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As a result, multiple roles of teacher-therapist and student-client were very common and often unavoidable in such training institutions and programs.
This seems to have changed in the last couple of decades where more training institutions clearly separated the therapist/analysts role from the instructor/teacher role.
Similarly, the below quotes from different codes of ethics show that the dual role of supervisor and therapists/analysts is also frowned upon by most codes of ethics.
Below is a summary of the relevant sections of the different professional associations' codes of ethics in regard to dual roles and dual relationships, including therapist-teacher and therapist-supervisor sexual multiple relationships and other dual relationships within post graduate programs and educational institutions. Marriage and family therapists are aware of their influential positions with respect to clients, and they avoid exploiting the trust and dependency of such persons.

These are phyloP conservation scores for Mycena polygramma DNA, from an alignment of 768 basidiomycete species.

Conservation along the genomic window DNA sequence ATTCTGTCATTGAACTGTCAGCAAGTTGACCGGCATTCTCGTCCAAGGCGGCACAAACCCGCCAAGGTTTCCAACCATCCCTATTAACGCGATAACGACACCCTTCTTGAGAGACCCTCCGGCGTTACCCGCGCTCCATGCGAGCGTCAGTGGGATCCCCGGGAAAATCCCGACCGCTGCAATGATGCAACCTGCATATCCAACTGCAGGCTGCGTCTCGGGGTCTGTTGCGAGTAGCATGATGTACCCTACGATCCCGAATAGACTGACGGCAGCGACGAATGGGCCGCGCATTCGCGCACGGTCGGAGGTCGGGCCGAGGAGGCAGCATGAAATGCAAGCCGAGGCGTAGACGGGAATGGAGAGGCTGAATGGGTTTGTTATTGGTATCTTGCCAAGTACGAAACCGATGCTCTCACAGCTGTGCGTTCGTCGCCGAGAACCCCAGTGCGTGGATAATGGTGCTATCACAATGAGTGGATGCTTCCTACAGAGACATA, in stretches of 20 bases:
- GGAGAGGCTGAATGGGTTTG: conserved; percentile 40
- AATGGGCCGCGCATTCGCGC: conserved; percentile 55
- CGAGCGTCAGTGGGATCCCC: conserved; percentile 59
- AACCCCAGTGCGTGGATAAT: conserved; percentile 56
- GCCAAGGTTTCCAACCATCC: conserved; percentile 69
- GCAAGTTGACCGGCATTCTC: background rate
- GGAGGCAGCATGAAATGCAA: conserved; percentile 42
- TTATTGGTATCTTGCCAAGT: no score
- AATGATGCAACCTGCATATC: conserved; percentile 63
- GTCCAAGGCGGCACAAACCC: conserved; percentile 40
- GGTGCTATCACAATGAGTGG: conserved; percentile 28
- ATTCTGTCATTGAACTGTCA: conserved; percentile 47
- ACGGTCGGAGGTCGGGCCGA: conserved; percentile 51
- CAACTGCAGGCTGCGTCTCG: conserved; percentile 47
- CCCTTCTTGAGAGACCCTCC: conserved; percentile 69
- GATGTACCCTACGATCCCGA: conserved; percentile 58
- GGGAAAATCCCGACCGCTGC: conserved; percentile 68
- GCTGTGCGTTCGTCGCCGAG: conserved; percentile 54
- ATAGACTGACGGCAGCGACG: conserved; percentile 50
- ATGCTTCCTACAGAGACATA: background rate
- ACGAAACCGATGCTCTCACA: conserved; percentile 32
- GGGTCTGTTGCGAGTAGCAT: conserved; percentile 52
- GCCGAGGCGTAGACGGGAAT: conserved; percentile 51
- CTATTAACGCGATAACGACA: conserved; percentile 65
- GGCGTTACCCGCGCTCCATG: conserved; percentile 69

When the risk of impairment or exploitation exists due to conditions or multiple roles, therapists take appropriate precautions. Marriage and family therapists do not provide therapy to current students or supervisees.
4.3 Sexual Intimacy with Students or Supervisees Marriage and family therapists do not engage in sexual intimacy with students or supervisees during the evaluative or training relationship between the therapist and student or supervisee.
As noted below, most professional associations' code of ethics state that therapists-teacher dual roles are unethical.
Counselor educators discuss with students the rationale for such interactions, the potential benefits and drawbacks, and the anticipated consequences for the student.
Educators clarify the specific nature and limitations of the additional role(s) they will have with the student prior to engaging in a nonprofessional relationship.
Supervisors, therefore, make every effort to avoid conditions and multiple relationships with supervisees that could impair professional judgment or increase the risk of exploitation.
Examples of such relationships include, but are not limited to, business or close personal relationships with supervisees or the supervisee’s immediate family.